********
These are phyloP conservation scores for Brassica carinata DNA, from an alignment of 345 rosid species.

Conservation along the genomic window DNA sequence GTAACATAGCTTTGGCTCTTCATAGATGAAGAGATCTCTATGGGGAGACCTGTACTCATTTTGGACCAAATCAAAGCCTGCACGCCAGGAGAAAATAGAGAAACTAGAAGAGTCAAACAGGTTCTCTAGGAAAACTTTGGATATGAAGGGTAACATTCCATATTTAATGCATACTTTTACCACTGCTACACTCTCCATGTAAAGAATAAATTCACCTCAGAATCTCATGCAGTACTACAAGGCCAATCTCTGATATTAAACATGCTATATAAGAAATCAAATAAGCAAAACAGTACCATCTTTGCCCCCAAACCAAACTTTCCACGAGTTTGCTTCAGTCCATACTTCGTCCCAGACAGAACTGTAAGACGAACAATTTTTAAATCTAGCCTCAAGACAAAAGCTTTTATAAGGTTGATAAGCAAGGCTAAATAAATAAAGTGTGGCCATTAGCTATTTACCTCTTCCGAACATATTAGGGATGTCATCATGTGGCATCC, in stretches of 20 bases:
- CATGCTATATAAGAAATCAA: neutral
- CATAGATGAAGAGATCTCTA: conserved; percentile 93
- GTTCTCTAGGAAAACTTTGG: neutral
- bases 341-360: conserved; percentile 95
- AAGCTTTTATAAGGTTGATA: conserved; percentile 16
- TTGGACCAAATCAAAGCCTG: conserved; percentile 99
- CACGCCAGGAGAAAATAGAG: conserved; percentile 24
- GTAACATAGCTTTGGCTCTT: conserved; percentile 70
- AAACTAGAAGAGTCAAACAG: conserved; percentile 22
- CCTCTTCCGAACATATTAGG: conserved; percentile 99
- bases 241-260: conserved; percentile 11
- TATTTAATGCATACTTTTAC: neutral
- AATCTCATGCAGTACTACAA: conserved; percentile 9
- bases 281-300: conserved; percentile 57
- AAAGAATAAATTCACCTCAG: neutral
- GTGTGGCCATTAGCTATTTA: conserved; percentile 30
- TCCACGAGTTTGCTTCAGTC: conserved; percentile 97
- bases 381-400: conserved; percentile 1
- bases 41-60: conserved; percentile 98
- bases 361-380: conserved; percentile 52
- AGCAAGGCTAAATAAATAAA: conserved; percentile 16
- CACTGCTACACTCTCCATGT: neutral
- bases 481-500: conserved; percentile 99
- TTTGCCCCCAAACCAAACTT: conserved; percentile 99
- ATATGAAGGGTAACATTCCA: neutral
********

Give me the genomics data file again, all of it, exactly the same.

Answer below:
These are phyloP conservation scores for Brassica carinata DNA, from an alignment of 345 rosid species.

Conservation along the genomic window DNA sequence GTAACATAGCTTTGGCTCTTCATAGATGAAGAGATCTCTATGGGGAGACCTGTACTCATTTTGGACCAAATCAAAGCCTGCACGCCAGGAGAAAATAGAGAAACTAGAAGAGTCAAACAGGTTCTCTAGGAAAACTTTGGATATGAAGGGTAACATTCCATATTTAATGCATACTTTTACCACTGCTACACTCTCCATGTAAAGAATAAATTCACCTCAGAATCTCATGCAGTACTACAAGGCCAATCTCTGATATTAAACATGCTATATAAGAAATCAAATAAGCAAAACAGTACCATCTTTGCCCCCAAACCAAACTTTCCACGAGTTTGCTTCAGTCCATACTTCGTCCCAGACAGAACTGTAAGACGAACAATTTTTAAATCTAGCCTCAAGACAAAAGCTTTTATAAGGTTGATAAGCAAGGCTAAATAAATAAAGTGTGGCCATTAGCTATTTACCTCTTCCGAACATATTAGGGATGTCATCATGTGGCATCC, in stretches of 20 bases:
- CATGCTATATAAGAAATCAA: neutral
- CATAGATGAAGAGATCTCTA: conserved; percentile 93
- GTTCTCTAGGAAAACTTTGG: neutral
- bases 341-360: conserved; percentile 95
- AAGCTTTTATAAGGTTGATA: conserved; percentile 16
- TTGGACCAAATCAAAGCCTG: conserved; percentile 99
- CACGCCAGGAGAAAATAGAG: conserved; percentile 24
- GTAACATAGCTTTGGCTCTT: conserved; percentile 70
- AAACTAGAAGAGTCAAACAG: conserved; percentile 22
- CCTCTTCCGAACATATTAGG: conserved; percentile 99
- bases 241-260: conserved; percentile 11
- TATTTAATGCATACTTTTAC: neutral
- AATCTCATGCAGTACTACAA: conserved; percentile 9
- bases 281-300: conserved; percentile 57
- AAAGAATAAATTCACCTCAG: neutral
- GTGTGGCCATTAGCTATTTA: conserved; percentile 30
- TCCACGAGTTTGCTTCAGTC: conserved; percentile 97
- bases 381-400: conserved; percentile 1
- bases 41-60: conserved; percentile 98
- bases 361-380: conserved; percentile 52
- AGCAAGGCTAAATAAATAAA: conserved; percentile 16
- CACTGCTACACTCTCCATGT: neutral
- bases 481-500: conserved; percentile 99
- TTTGCCCCCAAACCAAACTT: conserved; percentile 99
- ATATGAAGGGTAACATTCCA: neutral